How Kiefer Sutherland grew up

Kiefer Sutherland looks startlingly like his actor father Donald Sutherland, with that same square face and piercing eyes.

Kiefer Sutherland looks startlingly like his actor father Donald Sutherland, with that same square face and piercing eyes.

“I do see my father in me every day, I see his acting style and I see his looks,” concedes the 36-year-old Canadian. “I am my father’s son.”

Like his father Sutherland has become a good character actor rather than a bona fide film star. He is already a screen veteran himself with over 36 screen credits in a movie career that has been rescued from too many mediocre projects by the hit television real-time thriller, 24.

But it’s his voice that veteran film-maker Joel Schumacher uses in the controversial small-scale thriller Phone Booth.

Sutherland does the disembodied voice of a largely unseen sniper who traps a smug publicist (Irish actor Colin Farrell) in a public phone booth.

“What a voice he’s got, Kiefer’s great, wickedly funny and mischievous,” enthuses Schumacher, who also directed the actor in his 1987 breakout Lost Boys and Flatliners (1990).

“The great thing about Kiefer is because he’s a true character actor he can do anything. He can play the nicest guy in the world or the most evil person, he has it all.”

Phone Booth has a long history getting to the screen. Larry Cohen first conceived the script 30 years ago. It was shot over 10 days in real time in January 2001 and was set for release last autumn, until a real sniper rampage in Washington, D.C. put the release on hold.

Sutherland accepts that real events vertook the release of the film, and says it could be his last film for a while until his commitments to the television series 24 are completed.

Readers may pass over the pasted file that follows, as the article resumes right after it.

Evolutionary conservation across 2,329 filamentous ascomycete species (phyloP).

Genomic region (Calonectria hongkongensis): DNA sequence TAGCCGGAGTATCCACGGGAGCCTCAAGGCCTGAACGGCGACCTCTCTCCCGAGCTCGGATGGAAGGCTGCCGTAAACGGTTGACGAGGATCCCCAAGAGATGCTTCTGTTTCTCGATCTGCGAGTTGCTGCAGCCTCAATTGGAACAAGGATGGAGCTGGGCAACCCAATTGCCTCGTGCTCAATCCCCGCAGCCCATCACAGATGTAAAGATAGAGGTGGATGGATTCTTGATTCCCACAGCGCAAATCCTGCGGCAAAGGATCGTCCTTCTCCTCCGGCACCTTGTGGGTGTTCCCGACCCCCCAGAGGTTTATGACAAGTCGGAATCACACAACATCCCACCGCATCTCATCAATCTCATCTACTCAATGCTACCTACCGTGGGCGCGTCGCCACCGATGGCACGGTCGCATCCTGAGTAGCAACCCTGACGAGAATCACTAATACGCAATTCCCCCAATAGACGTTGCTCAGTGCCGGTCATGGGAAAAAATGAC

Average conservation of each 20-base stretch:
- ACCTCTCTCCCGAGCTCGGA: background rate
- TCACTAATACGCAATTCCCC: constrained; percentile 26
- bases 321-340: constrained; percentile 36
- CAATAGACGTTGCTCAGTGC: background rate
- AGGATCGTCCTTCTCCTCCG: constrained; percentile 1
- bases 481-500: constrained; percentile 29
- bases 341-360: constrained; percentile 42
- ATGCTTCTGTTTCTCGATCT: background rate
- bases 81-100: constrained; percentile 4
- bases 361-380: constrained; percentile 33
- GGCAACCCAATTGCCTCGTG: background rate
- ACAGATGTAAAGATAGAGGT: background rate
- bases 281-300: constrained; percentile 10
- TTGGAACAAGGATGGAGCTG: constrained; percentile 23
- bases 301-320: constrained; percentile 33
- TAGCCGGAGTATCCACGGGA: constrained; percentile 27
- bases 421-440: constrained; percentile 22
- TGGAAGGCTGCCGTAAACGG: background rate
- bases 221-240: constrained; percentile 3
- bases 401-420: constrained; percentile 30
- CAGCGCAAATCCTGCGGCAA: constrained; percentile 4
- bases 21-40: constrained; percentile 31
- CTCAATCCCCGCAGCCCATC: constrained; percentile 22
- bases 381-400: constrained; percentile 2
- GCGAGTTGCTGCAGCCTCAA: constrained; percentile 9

“Doing something like this you end up with a short hiatus, and it’s very hard to do a movie in only a few weeks,” he says.

Because Phone Booth was such a quick shoot he could fit it in. He was able to record his role separately and didn’t really get to meet the pub-loving Farrell until after the production.

“Colin (Farrell) really makes me laugh. His first words ever to me were, ’Wanna go for a beer?’,” recalls Sutherland.

While it’s a clever thriller, Phone Booth is really about someone in denial about themselves who’s forced to come clean, says the actor.

It’s not a film that’s expected to be a huge hit at the box office, but Sutherland has got used to that. Instead he’s having to cope with becoming a star on the small screen.

“I’ve been working as an actor for 16 years and I’m surprised at anything I’ve been part of being a success,” he admits. “I certainly can’t tell you why one project works and another doesn’t.”

Some of his choices, like The Vanishing and Article 99 were hardly box office gold.

“I went into every film I’ve done with the best intentions, otherwise I wouldn’t have started it,” he says. “But I also love to work a lot so I chose some projects that weren’t ready.”

Recognised as a member of Hollywood’s brat pack in the 90s after the likes of Flatliners and The Three Musketeers, Sutherland was once tabloid fodder for his fast lane lifestyle, including being dumped almost at the alter by Julia Roberts.

The twice divorced actor (he has a daughter Sarah Jude by first wife Camelia Kath) says he’s now enjoying screen success the second time around.

“When you’re young you think it’s going to just go on forever and then someone hit me with a frying pan and I realised that wasn’t the case. This is the first time I’ve been able to step outside it and go, ’This is good’.”

When he was growing up in Canada with twin sister Rachel, Sutherland says, his mother, actress Shirley Douglas, was the biggest influence on him.

“My parents were separated when I was growing up so I was more aware of my mother’s career than my dad’s,” he says.

Being an actor inevitably makes it hard to keep a stable home life. Sutherland was divorced from his second wife, model Kelly Winn, in 2000.

“I’ve been going away from home to make movies all my life and it’s pretty hard to maintain a relationship,” he once confessed.

When not on set he has a large ranch in Montana, about 100kms from the Canadian border and he still loves to ride. He even won rodeos in the late 1990s.

“There was a time I took a year off from making movies to do the American rodeo circuit, I just needed to figure some things out,” he recalls.

“I was doing things that I wasn’t satisfied with and I needed to take a break and figure out what I had to offer.”

Now he’s no longer the boyish incarnation of his father, he feels good about where he is.

“Sure I’ve matured, you can’t go through this many years and not grow as a person.”

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